守破離 – Shuhari

Last night I mentioned this as we were training through the Kihon Happo. Shuhari is a philosophy that was adopted by Aikido but has been applied to the arts, business and also science.

Below is my attempt to understand the concept and how we can apply it to our training.

守 – shu “obey”, “protect” – The student learns and absorbs the fundamentals, the way, rules, techniques to the letter with discipline and repetition. A single path to mastery.

破 – ha “break”, “detach”, “digress” – The student understands the fundamentals. Through innovation, the teachings/techniques can be adapted or broken where necessary. Rules/processes can be discarded to allow discussion and ultimately improvement of the discipline itself.

離 – ri “separate”, “transcend” – The teachings have been completely assimilated and become second nature. The practitioner becomes the ‘rule’ and can completely depart from the forms.

Essentially, learn the forms, break the forms, transcend the forms.

Although I must point out that in no way suggesting that we should break the rules too early and depart from sound teachings, but merely offering the concept as a guide to help realise your own skill level. From there, I believe that improvement can be made.

Of course, I feel that even if we are able to get to the Ri stage in our lifetime, learning never really stops.

If you have questions on this concept or my understanding please feel free to comment.

Budo – along the path

learn ninjutsu lessons in Glasgow class

One of the best things about having this dojo is watching people grow and change. Even for those considered by society to be “finished” in their development (who have their own children and even grandchildren), it’s a beautiful thing and a privilege to see them opening up, taking in new ideas and different paths for the journey.

The Japanese say “Keep going!” and it is ever true with the Bujinkan. Even if you can’t get to class every week, there is something about the Bujinkan that drives people to personal growth that is hard to define. It’s not just the inspiration we receive from Soke and our wonderful teachers, it’s not just the family aspect of the dojo, it’s not just the physical processes, but it is all these things and more, I think.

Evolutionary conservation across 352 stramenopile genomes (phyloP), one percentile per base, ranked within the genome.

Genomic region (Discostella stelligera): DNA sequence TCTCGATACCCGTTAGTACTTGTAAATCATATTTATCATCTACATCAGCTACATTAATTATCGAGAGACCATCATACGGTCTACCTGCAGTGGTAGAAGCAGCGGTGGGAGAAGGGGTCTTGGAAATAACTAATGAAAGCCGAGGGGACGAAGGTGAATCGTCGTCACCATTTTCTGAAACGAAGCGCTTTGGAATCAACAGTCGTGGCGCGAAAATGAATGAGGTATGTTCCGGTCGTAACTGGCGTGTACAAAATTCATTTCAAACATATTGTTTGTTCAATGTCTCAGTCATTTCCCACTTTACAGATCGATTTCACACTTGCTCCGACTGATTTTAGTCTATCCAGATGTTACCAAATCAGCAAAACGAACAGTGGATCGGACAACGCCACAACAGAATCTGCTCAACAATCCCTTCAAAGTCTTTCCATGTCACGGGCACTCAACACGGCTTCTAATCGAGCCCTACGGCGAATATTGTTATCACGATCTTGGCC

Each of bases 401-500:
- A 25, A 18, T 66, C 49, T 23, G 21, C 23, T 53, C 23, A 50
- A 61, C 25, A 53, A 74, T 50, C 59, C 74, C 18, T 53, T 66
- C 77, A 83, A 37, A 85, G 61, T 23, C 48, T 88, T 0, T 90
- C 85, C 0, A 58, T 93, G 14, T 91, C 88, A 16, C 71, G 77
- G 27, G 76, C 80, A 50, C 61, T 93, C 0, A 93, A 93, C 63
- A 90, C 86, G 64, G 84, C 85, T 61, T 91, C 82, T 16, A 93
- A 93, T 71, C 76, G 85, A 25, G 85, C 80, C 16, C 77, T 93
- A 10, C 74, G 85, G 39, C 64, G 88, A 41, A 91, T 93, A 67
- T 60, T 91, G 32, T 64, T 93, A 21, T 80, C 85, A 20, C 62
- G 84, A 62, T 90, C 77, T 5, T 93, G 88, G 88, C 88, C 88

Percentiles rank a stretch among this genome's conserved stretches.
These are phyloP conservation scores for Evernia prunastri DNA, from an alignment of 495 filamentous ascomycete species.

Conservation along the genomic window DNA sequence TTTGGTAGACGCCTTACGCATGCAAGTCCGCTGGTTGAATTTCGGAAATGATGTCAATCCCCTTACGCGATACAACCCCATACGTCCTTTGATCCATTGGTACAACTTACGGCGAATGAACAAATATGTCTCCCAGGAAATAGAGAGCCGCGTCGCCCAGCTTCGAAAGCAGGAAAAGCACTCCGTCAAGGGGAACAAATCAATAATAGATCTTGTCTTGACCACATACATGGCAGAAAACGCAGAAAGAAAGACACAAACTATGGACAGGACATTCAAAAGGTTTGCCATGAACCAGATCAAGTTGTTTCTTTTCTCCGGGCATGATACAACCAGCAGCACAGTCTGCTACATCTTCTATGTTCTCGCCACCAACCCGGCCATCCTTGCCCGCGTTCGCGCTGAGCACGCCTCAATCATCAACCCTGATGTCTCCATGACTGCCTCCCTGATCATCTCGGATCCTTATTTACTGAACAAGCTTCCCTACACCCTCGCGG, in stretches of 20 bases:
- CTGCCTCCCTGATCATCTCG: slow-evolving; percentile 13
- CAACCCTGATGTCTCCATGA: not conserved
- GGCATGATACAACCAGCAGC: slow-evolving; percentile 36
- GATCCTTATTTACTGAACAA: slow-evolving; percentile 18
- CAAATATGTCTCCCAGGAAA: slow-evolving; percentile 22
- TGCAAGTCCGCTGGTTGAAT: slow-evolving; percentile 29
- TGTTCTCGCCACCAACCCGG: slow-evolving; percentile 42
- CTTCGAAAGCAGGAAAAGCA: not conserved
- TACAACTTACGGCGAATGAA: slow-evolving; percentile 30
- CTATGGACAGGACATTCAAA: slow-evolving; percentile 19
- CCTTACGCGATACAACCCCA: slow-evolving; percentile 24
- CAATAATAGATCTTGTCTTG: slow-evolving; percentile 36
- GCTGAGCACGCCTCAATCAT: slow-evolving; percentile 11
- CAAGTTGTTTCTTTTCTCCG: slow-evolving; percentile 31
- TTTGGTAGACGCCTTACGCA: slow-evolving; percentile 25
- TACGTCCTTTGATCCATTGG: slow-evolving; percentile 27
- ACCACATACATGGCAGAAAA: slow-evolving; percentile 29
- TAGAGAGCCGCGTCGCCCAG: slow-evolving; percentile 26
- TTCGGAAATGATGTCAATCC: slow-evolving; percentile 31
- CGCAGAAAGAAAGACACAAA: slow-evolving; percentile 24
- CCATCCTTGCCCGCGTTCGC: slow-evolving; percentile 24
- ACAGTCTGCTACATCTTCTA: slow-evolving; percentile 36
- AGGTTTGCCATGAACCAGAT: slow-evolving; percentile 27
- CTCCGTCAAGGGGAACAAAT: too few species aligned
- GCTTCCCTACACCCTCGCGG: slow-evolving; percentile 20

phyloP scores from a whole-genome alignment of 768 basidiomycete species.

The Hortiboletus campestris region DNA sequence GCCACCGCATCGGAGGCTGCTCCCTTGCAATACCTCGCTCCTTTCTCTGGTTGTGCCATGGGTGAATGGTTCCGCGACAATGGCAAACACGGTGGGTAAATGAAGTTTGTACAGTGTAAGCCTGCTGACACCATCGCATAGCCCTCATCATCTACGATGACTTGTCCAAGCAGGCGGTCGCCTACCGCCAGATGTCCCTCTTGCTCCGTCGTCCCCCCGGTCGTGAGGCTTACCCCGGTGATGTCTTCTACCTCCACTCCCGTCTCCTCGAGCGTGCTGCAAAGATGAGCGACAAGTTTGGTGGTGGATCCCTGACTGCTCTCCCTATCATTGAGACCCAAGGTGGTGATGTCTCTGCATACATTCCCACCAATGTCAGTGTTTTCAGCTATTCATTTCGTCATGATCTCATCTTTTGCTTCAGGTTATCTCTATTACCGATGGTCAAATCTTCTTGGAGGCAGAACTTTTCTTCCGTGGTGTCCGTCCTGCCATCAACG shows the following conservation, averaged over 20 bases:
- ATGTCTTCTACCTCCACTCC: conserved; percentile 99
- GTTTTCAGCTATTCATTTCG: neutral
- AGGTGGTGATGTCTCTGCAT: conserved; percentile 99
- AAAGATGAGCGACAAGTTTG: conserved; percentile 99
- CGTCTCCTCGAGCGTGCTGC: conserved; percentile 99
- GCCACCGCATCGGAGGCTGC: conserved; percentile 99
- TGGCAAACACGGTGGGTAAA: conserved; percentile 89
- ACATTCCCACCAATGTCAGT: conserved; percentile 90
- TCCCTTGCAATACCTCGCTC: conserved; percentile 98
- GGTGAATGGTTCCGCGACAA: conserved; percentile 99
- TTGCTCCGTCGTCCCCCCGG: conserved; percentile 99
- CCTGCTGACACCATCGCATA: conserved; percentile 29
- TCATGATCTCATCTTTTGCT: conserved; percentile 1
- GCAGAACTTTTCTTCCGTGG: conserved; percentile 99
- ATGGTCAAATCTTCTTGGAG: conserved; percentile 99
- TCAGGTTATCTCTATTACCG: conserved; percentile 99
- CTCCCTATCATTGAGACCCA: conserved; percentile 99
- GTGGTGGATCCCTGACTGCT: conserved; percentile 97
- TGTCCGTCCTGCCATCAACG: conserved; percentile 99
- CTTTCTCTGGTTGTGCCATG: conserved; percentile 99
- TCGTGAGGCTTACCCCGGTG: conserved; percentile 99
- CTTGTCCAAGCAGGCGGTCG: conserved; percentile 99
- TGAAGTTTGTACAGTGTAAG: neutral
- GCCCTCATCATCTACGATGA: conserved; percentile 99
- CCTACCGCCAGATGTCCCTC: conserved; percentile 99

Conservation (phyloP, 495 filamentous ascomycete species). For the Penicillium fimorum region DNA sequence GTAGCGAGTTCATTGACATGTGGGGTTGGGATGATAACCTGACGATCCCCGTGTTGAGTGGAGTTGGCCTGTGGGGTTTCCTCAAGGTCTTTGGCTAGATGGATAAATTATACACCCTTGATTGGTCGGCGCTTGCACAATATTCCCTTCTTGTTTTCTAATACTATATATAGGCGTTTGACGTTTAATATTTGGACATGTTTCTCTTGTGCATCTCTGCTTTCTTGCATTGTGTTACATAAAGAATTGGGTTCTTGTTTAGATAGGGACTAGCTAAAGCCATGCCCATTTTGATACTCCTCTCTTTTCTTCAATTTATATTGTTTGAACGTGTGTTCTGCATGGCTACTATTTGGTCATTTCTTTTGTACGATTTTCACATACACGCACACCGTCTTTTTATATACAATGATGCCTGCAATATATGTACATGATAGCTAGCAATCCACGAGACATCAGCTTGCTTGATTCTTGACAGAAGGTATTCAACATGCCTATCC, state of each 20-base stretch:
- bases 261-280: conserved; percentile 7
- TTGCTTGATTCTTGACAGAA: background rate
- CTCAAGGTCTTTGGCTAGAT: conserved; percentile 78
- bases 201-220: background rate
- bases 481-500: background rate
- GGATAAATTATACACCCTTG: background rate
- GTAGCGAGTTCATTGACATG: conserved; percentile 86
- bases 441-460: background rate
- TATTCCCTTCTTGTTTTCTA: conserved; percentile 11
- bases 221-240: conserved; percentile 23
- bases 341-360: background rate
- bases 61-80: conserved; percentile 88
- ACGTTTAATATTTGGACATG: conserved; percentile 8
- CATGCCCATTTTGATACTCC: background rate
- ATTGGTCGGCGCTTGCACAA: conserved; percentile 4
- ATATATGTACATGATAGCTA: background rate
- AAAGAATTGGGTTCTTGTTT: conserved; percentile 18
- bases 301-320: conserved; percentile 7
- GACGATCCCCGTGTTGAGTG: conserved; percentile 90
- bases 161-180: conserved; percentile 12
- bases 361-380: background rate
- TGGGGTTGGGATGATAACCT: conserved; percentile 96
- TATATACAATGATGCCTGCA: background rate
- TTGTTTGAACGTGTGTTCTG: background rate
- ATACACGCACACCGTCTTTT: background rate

Accepting that there is no such thing as a fixed destiny, that you can change your life at any point — it’s incredibly liberating. It helps us journey towards our truest and best selves, at the same time acknowledging that there’s no such thing as perfection, only doing our best.

It might sound pretentious if you haven’t experienced these things, but I want to let you know it really is out there. I’m a pragmatic type, not drawn to the mystical, but to me, this is more than just a martial art. My own experiences and those I’ve observed tell me it is so.

On the other hand, if you want to just train for the sake of fitness and self-defence, that’s an option too. It’s your choice, to make at any point.

Gambatte kudasai.

Humbly, Beth 🙏

Everything is a weapon in the Bujinkan

Random objects

Quite often we say to the students, “In this Martial Art, everything can be a weapon”, and we generally mean “using an everyday object to hand” to help overcome your attacker. But sometimes that statement can be even deeper. Here are some of the ways in which everyday objects or even concepts can be used to in self-defence and survival situations. Continue reading “Everything is a weapon in the Bujinkan”

The hidden cost of martial arts classes

payment for martial arts classes
I was told once that Dr Usui, the originator of one version of the reiki healing technique once admonished his students that every patient must pay for their treatment. This sounds rather hawkish and exploitative on the surface, but his explanation reveals a shocking truth – one that opens up an insight into our human urge to value things based on their price. I’ll be asking you: what price do you think your martial arts class is really worth?
Continue reading “The hidden cost of martial arts classes”